Event Coverage

CES Windows Tech Demos - Windows on ARM, 2nd Gen. Surface and More (Updated with Video!)

By Vijay Anand - 6 Jan 2011

CES 2011: Windows Technology Demos

Upgraded Hardware for Better User Experience

Microsoft wasted no time to officially share with the world on what they've been working on, even before the Consumer Electronics Show (CES) 2011 starts tomorrow. Dubbed the Windows Technology Demo session, we'll first jump straight to the brand new hardware that Microsoft is working with AMD, Intel and system builders like ASUS, Acer, HP and more.

Update: We caught some corresponding footage during the keynote speech from Microsoft, so here are some video highlights that complements what we've covered in this article in a more visual manner:-

Using the latest Sandy Bridge platform from Intel, this new dual-screen multi-touch notebook from Acer somewhat resembles the Toshiba W100 device. The Acer machine however, is a full fledged workstation and larger than the compact W100.

Note the dynamic usage of the dual touch screens as the full sized virtual QWERTY keyboard was called upon on the bottom screen almost seamlessly for serious typing.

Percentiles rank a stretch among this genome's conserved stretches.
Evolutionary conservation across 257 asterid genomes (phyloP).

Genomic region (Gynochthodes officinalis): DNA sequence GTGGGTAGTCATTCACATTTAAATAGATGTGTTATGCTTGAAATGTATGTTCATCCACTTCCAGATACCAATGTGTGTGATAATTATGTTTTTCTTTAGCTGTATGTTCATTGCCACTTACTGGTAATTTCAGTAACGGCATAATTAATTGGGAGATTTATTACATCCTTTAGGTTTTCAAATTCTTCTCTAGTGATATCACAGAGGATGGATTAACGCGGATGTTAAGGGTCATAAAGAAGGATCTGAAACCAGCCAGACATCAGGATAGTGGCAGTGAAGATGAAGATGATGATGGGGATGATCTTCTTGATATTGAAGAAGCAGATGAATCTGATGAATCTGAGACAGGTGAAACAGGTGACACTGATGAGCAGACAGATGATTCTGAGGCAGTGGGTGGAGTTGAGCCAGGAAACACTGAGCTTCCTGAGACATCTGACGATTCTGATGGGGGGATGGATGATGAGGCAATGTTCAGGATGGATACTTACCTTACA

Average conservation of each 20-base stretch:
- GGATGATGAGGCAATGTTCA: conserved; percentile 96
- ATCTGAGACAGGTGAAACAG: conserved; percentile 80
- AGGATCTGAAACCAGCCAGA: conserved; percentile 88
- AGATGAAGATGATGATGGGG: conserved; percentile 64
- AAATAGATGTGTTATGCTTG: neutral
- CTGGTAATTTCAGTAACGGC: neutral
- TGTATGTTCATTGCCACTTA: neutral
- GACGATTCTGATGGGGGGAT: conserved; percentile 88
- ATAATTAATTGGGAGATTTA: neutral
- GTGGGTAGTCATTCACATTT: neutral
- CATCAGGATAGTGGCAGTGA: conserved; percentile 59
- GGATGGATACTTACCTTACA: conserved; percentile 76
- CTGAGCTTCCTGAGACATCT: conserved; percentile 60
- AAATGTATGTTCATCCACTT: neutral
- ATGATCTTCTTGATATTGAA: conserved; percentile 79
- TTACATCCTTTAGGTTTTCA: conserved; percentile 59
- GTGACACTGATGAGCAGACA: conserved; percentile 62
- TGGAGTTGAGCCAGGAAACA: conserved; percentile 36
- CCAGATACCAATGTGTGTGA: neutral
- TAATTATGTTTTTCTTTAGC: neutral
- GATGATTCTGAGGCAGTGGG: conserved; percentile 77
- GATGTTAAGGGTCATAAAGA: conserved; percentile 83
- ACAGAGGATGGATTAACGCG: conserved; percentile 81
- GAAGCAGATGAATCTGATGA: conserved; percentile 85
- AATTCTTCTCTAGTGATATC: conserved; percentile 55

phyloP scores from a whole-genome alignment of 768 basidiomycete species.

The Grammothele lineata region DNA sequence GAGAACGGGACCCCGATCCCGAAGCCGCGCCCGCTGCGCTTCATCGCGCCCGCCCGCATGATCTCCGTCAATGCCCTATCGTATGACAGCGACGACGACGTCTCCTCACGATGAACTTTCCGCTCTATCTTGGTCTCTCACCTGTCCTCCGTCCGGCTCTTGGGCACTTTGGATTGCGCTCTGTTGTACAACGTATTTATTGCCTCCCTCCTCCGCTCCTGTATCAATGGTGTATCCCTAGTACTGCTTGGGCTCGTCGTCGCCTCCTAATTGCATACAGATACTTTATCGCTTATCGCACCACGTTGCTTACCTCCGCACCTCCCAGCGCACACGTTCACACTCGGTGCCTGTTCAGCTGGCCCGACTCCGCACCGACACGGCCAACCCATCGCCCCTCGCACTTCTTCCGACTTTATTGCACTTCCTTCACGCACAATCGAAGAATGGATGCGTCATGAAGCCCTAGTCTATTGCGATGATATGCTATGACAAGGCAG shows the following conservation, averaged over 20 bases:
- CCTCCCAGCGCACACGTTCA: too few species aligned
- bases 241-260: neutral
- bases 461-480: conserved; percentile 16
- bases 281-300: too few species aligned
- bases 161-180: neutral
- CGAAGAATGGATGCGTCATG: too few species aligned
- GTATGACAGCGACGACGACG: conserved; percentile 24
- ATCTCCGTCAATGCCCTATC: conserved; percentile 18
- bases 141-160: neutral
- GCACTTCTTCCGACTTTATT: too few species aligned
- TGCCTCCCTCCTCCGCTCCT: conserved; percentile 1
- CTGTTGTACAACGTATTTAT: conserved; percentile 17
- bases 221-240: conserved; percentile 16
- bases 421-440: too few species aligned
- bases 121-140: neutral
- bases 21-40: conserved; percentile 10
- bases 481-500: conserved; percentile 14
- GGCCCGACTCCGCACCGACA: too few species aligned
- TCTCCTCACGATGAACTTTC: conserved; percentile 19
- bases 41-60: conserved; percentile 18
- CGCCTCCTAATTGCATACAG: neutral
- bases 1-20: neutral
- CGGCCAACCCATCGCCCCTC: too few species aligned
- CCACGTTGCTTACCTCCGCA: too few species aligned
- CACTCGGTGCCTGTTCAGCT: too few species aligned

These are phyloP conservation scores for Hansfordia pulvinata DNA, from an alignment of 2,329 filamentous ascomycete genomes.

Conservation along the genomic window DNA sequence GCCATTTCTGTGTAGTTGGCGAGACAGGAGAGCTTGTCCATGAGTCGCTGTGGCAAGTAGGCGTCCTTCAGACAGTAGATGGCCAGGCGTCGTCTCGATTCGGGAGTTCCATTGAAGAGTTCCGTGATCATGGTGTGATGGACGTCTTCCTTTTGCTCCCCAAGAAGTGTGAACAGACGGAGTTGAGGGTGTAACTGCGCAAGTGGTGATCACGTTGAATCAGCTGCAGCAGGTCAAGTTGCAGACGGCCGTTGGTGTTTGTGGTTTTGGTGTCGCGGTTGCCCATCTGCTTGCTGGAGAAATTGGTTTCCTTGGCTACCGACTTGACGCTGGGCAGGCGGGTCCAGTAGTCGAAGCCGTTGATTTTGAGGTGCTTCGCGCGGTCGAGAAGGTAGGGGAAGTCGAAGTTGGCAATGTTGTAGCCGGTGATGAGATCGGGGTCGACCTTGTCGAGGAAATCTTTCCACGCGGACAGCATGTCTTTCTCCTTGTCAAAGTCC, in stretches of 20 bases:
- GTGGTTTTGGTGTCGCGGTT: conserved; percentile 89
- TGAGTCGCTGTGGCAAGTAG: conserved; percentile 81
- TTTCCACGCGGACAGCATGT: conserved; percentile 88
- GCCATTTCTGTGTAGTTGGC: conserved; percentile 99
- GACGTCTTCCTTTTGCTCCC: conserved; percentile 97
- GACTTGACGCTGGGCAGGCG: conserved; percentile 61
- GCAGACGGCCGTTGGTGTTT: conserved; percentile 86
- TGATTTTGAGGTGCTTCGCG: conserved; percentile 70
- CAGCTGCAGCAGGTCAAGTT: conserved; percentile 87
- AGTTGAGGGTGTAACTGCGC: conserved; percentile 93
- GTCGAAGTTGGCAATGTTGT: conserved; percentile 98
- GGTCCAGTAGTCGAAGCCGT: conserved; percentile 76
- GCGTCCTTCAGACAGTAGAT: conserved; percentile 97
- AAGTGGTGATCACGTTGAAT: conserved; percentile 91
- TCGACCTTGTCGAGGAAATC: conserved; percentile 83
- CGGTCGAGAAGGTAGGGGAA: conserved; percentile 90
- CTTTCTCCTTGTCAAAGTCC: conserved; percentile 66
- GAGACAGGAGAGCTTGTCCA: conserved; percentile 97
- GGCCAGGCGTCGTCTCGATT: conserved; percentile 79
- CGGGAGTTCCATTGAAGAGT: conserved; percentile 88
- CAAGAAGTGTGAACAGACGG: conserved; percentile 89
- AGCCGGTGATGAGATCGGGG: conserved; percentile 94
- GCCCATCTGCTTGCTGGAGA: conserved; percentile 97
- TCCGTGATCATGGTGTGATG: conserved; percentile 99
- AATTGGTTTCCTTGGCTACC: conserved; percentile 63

This is Samsung's new mini notebook-cum-slate device.

Its screen can be tilted back...

... allowing you to slide it down to hide the physical keyboard and thus instantly changing it to a slate-like machine.

Check out how thin the Samsung device is! The is truly technology progression at work with better hardware at a smaller form factor, thus bringing about a better user experience on the the latest Windows 7 build.

This is an ASUS tablet notebook based on Intel's latest Core i5 Sandy Bridge processor. It comes with a wireless keyboard for proper desktop usage.

It also features palm recognition technology. This ensures the tablet doesn't register your palm pressing on the screen as a valid input.

The tablet has excellent graphics performance thanks to the new graphics engine on board the Sandy Bridge processor. To complement it, ASUS and Microsoft worked on refining the display by eliminating the extra air gap between the glass top layer of the screen and the LCD unit itself, and also incorporated the touch sensor and the digitizer input by optically bonding all of these together. The result is a much thinner device of a similar screen size and has excellent viewing angles all-round.

HP's brand new Pavilion DM1 running on AMD's Fusion platform was also showcased working with Windows 7 and in this snapshot, IE9 running a hardware accelerated graphics test to showcase the browser's capability in harnessing the graphics hardware. 

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